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Logic Pro/General Recording Question - "Blending Songs"


Seannn

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I apologize for the terminology I'll use in this post, and I'm sure there's a simple answer to my question waiting to be found somewhere in the Logic manual.

 

Regardless, I'll ask it to you: How do I go about recording a song blending into another song? Would I create it all in the same audio file and bounce two tracks, or would I record two different files and copy automation data? Creating it all in one file sounds like it could turn into a disaster if something crashes - I'd be dealing with too many tracks.

 

I'm thinking of an example like how the applause in "Sgt. Pepper's Lonely Hearts Club Band" go into "With A Little Help From My Friends".

 

Thanks guys. :)

~ Sean

Juno-60, Juno-G, MicroBrute, MS-20 Mini, PX-5S, R3, etc.

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You just want to cross fade from one song into another? Put them overlapping on two tracks, fade one of them out, fade the other in, and bounce the whole thing.

Kawai C-60 Grand Piano : Hammond A-100 : Hammond SK2 : Yamaha CP4 : Yamaha Montage 7 : Moog Sub 37

 

My latest album: Funky organ, huge horn section

https://bobbycressey.bandcamp.com/album/cali-native

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Perhaps. I want the string synth in my first song to lead into my second song. I believe there would be some cross-fading, so I'm thinking keeping it all on one file may make the most sense. I'll just bounce it twice.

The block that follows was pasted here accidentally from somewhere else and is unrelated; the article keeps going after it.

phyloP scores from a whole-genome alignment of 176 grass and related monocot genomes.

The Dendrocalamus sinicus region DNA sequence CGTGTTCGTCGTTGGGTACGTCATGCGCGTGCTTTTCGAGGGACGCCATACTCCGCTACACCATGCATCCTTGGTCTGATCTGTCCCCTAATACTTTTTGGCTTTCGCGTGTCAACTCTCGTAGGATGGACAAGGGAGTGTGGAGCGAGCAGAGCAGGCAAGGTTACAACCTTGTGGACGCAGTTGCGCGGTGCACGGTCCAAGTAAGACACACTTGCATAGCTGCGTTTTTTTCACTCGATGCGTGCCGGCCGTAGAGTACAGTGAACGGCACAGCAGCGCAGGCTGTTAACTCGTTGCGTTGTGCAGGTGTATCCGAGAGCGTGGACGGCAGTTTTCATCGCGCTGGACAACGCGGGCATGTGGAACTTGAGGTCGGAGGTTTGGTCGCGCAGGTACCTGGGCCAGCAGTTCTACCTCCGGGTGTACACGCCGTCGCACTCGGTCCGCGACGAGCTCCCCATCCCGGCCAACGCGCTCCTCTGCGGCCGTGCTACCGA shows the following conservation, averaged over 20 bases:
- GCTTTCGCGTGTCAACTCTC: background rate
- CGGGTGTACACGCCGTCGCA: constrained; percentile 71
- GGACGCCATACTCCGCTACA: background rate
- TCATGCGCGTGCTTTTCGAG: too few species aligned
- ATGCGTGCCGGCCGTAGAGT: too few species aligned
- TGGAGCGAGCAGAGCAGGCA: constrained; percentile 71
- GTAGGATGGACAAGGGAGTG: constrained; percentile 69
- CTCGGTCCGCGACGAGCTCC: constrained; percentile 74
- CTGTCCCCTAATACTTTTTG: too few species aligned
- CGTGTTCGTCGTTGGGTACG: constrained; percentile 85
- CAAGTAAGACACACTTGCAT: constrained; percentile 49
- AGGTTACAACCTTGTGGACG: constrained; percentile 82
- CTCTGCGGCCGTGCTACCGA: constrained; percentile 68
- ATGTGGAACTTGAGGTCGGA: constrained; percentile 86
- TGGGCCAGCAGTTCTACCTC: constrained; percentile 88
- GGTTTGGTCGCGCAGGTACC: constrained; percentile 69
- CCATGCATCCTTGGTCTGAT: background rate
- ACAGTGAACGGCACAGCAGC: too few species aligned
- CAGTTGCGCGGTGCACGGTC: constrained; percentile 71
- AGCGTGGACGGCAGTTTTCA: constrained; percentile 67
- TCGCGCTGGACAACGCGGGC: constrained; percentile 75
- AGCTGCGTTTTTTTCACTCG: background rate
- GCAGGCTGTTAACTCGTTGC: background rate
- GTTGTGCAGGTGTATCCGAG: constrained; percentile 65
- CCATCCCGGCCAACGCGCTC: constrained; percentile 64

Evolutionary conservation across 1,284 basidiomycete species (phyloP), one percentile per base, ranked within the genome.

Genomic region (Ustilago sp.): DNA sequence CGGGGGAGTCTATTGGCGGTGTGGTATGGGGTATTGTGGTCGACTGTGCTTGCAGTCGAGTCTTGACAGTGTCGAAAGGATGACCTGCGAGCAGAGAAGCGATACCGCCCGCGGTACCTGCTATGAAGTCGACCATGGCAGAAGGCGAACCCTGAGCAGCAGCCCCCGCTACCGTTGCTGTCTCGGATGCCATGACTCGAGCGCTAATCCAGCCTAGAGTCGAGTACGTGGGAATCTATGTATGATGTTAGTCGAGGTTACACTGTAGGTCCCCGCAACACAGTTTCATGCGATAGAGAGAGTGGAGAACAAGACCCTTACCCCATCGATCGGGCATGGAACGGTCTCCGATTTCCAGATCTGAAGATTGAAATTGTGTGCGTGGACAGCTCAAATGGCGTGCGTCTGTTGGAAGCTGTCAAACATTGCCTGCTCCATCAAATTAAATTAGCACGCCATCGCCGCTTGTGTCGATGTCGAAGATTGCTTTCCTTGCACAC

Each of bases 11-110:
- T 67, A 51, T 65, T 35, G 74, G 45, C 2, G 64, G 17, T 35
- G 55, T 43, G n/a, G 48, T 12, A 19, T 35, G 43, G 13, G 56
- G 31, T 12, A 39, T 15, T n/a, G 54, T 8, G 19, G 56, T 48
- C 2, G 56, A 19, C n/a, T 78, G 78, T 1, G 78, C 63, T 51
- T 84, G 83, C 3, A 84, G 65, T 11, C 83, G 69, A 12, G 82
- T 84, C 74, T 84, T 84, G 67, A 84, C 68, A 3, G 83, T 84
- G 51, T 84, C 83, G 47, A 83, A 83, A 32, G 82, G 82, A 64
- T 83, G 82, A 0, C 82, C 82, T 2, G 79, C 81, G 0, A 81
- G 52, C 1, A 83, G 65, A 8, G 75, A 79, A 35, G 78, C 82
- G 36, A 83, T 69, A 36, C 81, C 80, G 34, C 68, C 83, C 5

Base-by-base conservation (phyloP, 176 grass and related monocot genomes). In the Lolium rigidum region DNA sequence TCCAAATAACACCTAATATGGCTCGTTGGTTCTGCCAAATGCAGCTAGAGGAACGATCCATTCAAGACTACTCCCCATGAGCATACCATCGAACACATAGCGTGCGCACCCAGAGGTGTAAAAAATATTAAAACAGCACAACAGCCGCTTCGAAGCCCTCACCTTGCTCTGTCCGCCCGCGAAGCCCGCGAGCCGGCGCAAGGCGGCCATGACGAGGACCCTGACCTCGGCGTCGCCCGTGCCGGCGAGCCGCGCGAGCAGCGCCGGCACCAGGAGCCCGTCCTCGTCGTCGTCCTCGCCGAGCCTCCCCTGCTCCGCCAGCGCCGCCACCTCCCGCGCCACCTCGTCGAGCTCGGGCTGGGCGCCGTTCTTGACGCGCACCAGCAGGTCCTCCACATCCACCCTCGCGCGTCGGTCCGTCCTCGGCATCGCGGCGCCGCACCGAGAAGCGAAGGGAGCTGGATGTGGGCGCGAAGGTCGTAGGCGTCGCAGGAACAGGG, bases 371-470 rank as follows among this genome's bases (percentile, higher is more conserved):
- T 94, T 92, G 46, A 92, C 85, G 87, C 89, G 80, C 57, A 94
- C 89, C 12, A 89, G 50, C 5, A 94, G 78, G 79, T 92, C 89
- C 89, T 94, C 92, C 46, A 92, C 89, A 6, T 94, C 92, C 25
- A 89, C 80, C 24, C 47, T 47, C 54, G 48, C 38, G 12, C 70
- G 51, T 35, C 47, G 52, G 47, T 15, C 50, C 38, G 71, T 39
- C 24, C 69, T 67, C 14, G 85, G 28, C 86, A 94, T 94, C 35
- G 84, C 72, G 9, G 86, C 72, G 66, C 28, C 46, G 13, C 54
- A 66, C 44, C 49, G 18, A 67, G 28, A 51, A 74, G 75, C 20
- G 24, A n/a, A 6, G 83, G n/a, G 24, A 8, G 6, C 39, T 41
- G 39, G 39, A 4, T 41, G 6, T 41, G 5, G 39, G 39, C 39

~ Sean

Juno-60, Juno-G, MicroBrute, MS-20 Mini, PX-5S, R3, etc.

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Another question for you guys.. the Logic manual is a bit hard to navigate, and isn't helping me right now.

 

Can I record without any tempo setting/bars? Just straight out recording? (I'm recording something based off of an organ drum machine, and tempo-matching that is pretty much impossible). Edit: I guess I can just go for it and ignore the metronome?

~ Sean

Juno-60, Juno-G, MicroBrute, MS-20 Mini, PX-5S, R3, etc.

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I'm recording something based off of an organ drum machine, and tempo-matching that is pretty much impossible). Edit: I guess I can just go for it and ignore the metronome?

 

You can absolutely do beat-matching in Logic, it's dead easy. I'd suggest you invest in some time with either MacProVideo.com or AskVideo tutorials, it'll be well worth the effort. Then you should buy Kanker's Logic books and really learn how to get the most out of the program.

 

In the meantime, if you aren't willing to spend anything on it (it IS Christmas time after all, and money's tight all over), search for Logic beat matching. :thu:

 

In the end, you'll be able to have Logic map the tempo to the drum machine pattern. You'll be much happier if your tempo map matches the song(s) you're recording. :)